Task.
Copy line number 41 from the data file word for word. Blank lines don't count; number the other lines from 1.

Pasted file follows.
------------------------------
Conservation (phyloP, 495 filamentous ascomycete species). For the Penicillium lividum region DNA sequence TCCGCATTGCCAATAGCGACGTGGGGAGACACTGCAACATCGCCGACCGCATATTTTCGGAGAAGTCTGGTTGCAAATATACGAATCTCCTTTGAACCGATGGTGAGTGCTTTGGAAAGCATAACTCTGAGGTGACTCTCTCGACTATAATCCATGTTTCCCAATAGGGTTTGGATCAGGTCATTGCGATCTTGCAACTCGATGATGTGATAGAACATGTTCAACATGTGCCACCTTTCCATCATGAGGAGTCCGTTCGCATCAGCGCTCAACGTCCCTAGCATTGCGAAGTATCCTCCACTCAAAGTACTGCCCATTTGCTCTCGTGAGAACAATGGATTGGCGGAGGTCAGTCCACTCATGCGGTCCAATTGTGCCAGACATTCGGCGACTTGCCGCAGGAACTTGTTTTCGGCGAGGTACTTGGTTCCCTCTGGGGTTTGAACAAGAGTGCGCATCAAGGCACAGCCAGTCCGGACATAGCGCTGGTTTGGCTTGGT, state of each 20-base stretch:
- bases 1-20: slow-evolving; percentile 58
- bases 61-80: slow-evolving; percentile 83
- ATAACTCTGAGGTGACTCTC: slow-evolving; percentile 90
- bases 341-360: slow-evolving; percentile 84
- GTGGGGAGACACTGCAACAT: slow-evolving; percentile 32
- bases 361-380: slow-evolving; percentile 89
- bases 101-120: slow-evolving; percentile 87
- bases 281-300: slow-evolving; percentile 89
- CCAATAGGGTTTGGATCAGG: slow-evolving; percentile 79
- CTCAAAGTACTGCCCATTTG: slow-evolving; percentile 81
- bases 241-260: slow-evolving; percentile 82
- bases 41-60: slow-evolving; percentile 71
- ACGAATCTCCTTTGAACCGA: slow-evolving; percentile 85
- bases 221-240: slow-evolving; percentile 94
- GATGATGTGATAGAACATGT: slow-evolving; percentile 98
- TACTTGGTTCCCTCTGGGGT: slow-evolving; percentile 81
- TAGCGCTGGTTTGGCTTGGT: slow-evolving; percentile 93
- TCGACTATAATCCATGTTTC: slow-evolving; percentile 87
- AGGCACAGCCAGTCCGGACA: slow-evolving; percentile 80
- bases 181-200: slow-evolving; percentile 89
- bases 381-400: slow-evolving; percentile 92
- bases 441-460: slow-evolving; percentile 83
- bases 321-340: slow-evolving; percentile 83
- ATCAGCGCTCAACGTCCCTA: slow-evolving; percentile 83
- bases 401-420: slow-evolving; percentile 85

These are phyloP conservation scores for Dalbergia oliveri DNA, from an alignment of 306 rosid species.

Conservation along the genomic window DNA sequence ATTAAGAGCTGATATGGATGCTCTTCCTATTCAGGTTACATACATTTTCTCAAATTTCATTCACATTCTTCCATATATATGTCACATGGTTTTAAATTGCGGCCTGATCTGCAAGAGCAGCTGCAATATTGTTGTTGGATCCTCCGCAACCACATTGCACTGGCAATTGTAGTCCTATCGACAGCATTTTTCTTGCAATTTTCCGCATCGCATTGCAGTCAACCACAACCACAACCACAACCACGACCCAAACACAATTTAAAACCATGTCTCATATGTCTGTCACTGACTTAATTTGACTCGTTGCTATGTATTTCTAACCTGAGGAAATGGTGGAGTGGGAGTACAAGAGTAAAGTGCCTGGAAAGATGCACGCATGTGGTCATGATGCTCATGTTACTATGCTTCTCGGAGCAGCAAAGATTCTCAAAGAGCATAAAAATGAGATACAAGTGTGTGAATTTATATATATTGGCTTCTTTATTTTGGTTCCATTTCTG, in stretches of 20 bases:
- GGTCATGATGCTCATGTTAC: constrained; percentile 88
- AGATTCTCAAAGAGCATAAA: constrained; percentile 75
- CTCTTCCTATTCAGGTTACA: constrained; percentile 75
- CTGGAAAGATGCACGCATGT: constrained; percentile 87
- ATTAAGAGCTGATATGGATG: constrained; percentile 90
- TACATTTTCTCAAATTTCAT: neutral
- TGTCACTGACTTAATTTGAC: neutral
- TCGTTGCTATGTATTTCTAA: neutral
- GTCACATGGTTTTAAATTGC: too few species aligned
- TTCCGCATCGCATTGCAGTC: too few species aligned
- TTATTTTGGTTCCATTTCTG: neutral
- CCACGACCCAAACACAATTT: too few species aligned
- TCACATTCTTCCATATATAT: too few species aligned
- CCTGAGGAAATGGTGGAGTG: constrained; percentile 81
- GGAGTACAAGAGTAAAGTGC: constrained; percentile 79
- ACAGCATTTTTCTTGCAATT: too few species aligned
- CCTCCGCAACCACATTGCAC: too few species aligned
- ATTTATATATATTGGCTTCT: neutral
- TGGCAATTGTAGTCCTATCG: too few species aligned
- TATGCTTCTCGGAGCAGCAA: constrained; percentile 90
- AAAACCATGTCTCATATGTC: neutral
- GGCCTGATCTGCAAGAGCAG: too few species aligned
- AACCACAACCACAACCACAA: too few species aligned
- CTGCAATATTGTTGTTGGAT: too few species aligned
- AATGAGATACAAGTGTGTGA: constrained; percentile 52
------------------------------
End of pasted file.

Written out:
- TCACATTCTTCCATATATAT: too few species aligned